Think of when you were a kid and you just finished your favorite game. As the credits rolled, you felt accomplished, but also rather solemn. This game that brought you hours upon hours of enjoyment is complete; there’s nothing left to do in it. We all wished that a game could keep going and offer us more. We were having so much fun with it! This desire to keep a great thing going is what inspired developers to expand their visions beyond a single disc or download file. Downloadable content (DLC) was a godsend to squander our adolescent troubles. It was a way to give gamers more of their favorite games. But DLC has had its ups and downs since its rise in the 2000’s. It’s offered us more, but has also shown us our own negatives to our gaming wants. Be careful what you wish for, because DLC’s most malicious demons are now out and about, ruining games and giving a number of companies the opportunity to cut corners without any real cost to show for it.
The idea of downloadable content, like many maligned phrases in the industry, isn’t an inherently bad one. In fact, it sounds great. You get bite-sized “expansions” of sorts that are much cheaper than a full retail game and can be easily accessed through the magic of digital distribution services like Steam. The idea was convenient, digestible and overall, an appealing one. While DLC was a reality as far back as the mid 1990’s, many gamers got to experience downloadable content for the first time during the seventh generation of consoles. Aside from the now-infamous horse armor from The Elder Scrolls IV: Oblivion, downloadable content was a way for console goers to finally experience the extension that PC gamers were getting with expansion packs long before, but conveniently downloaded through Xbox Live or Playstation Network. Personally, my first real DLC fix was fed by Fallout 3’s expansion packs, specifically Point Lookout, a gloomy boat ride into the swampy Point Lookout State Park in Maryland. Point Lookout gave new quests, new weapons, and new enemies, all while satiating gamers’ thirsts with a huge new world that gamers could explore, while still bringing the new additions to legitimate use in the main Capital Wasteland.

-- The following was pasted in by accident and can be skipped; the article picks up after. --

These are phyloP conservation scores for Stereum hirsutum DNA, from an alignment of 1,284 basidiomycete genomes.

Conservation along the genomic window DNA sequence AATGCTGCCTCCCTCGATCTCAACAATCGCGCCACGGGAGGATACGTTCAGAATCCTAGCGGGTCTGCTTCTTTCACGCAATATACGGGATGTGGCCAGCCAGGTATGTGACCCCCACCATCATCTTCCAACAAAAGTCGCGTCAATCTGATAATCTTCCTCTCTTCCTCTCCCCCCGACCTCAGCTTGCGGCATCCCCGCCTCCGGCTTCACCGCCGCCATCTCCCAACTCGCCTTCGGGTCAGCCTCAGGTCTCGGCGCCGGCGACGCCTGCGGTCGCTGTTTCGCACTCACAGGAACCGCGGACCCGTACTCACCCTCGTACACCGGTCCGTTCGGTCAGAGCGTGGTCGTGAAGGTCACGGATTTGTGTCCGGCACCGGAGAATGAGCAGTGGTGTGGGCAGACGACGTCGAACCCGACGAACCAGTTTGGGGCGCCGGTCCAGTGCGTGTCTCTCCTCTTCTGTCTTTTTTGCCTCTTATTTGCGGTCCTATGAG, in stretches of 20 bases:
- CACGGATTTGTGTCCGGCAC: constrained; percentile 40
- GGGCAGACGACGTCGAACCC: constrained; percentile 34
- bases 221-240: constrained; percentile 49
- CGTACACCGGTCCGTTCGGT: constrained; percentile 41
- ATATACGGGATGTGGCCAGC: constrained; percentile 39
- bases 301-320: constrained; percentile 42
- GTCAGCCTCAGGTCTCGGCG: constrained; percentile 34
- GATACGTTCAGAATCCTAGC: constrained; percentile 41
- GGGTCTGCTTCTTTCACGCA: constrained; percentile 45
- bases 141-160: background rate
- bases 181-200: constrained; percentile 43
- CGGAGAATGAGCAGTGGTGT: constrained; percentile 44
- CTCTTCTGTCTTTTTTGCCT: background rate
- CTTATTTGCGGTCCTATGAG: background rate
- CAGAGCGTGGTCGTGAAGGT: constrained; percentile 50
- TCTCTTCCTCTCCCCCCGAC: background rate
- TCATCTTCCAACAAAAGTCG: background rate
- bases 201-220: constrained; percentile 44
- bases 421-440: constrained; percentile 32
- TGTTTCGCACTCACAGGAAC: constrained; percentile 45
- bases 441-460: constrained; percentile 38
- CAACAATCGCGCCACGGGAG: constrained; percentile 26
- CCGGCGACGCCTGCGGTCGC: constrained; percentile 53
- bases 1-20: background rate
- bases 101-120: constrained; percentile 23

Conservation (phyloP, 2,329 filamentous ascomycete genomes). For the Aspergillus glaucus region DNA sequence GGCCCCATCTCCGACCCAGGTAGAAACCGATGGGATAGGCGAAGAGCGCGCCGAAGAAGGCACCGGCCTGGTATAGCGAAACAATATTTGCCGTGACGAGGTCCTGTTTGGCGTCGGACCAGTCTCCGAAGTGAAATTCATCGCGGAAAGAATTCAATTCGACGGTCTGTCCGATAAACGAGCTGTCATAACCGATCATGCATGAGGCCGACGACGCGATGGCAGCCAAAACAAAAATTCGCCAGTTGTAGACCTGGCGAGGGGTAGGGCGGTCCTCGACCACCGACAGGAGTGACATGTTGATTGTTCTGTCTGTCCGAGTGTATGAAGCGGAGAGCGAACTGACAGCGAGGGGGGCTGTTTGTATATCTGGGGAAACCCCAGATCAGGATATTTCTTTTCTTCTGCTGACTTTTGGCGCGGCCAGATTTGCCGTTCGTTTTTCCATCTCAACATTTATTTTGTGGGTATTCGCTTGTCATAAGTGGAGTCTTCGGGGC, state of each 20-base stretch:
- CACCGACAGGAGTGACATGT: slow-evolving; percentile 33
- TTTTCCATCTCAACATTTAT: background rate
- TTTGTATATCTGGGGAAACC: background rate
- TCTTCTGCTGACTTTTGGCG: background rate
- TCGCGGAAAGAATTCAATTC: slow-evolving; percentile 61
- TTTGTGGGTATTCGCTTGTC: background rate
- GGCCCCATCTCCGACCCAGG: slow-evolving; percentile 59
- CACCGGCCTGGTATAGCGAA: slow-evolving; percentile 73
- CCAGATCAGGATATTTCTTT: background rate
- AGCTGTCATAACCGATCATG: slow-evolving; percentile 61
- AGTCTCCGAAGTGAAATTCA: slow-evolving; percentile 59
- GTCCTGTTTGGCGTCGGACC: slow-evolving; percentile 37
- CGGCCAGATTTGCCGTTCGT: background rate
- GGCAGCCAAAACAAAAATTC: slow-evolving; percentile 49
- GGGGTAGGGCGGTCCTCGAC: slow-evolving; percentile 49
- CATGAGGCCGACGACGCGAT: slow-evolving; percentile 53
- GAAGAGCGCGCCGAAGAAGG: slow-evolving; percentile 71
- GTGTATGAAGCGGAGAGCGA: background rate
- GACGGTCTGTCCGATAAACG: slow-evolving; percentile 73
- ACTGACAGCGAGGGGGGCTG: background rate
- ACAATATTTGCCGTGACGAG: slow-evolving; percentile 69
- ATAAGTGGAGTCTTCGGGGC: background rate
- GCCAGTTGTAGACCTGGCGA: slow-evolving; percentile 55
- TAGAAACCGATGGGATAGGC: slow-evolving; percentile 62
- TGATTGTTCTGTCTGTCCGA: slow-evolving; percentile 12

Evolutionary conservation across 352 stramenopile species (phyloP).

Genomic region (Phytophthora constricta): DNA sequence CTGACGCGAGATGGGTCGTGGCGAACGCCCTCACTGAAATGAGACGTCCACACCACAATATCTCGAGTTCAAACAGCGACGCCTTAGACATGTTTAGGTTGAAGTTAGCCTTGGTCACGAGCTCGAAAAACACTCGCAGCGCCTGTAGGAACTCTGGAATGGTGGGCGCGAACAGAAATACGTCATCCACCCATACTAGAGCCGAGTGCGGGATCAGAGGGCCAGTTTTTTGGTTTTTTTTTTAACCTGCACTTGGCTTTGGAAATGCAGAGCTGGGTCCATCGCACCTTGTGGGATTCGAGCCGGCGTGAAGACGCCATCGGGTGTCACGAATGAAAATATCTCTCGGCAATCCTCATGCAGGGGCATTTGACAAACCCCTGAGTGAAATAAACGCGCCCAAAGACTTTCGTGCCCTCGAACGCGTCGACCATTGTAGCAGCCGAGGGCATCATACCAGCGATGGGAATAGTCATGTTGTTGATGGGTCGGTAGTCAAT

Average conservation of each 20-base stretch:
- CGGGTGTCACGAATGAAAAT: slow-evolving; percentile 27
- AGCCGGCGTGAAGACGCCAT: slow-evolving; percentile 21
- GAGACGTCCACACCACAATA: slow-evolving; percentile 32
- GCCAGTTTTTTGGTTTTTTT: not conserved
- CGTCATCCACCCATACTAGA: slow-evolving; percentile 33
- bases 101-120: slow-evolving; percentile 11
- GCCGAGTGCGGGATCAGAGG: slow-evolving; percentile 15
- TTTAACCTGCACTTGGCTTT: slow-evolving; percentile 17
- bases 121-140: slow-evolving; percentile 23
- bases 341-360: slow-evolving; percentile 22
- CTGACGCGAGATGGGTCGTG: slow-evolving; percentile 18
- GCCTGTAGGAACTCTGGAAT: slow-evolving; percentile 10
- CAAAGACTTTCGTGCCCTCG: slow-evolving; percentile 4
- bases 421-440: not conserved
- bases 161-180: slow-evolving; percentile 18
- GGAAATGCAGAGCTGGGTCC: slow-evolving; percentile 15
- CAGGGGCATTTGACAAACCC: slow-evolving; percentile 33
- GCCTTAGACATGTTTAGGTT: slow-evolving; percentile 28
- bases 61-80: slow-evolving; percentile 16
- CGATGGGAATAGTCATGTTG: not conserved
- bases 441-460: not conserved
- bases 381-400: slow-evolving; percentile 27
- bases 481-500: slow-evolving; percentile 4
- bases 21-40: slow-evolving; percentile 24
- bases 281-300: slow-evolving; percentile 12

But probably the best use of downloadable content in recent memory is the rhythm game boom of Harmonix, who pioneered a per-song downloading store for their games Guitar Hero II and the Rock Band series. Aside from a strong, comprehensive tracklist, Harmonix’s games, specifically Rock Band 2, offered individual songs for download. Gamers could spend money on single songs or packs dedicated to a specific genre, era or band. The store was a huge triumph for Harmonix, netting over two thousand downloadable songs before closing shop in 2013. There was a comprehensive nature to the Rock Band Store, but it never was forced. Offering the ability to choose your favorites gave the Rock Band Store a widespread sense of freedom; instead of feeling niche or overly focused, Rock Band delivered DLC in a way that displayed a little something for everyone. It was digestible, simple and best of all, it gave gamers control about what they downloaded.
However, after Rock Band’s success, DLC steadily moved away from convenience and began to take a much more corporate tone. While gamers initially viewed DLC as a way to give their games more content without shelling out a ton of cash, publishers thought the exact same thing. DLC was a way for companies to produce more content for a game without having to invest a huge amount of money in the form of a sequel or spinoff, while still netting a steady income from gamers who pay for the content. The “horse armor” example was coming to life once again, but in a much bigger way. The value of these downloadable expansions was being significantly reduced, while marketing efforts heightened the importance of these expansions (such as the store-specific skins or weapons). Commercials would promote exclusive DLC if you bought the game at Best Buy or Gamestop, ingraining the importance of these additions into consumers’ psyches, despite being rather paltry in reality.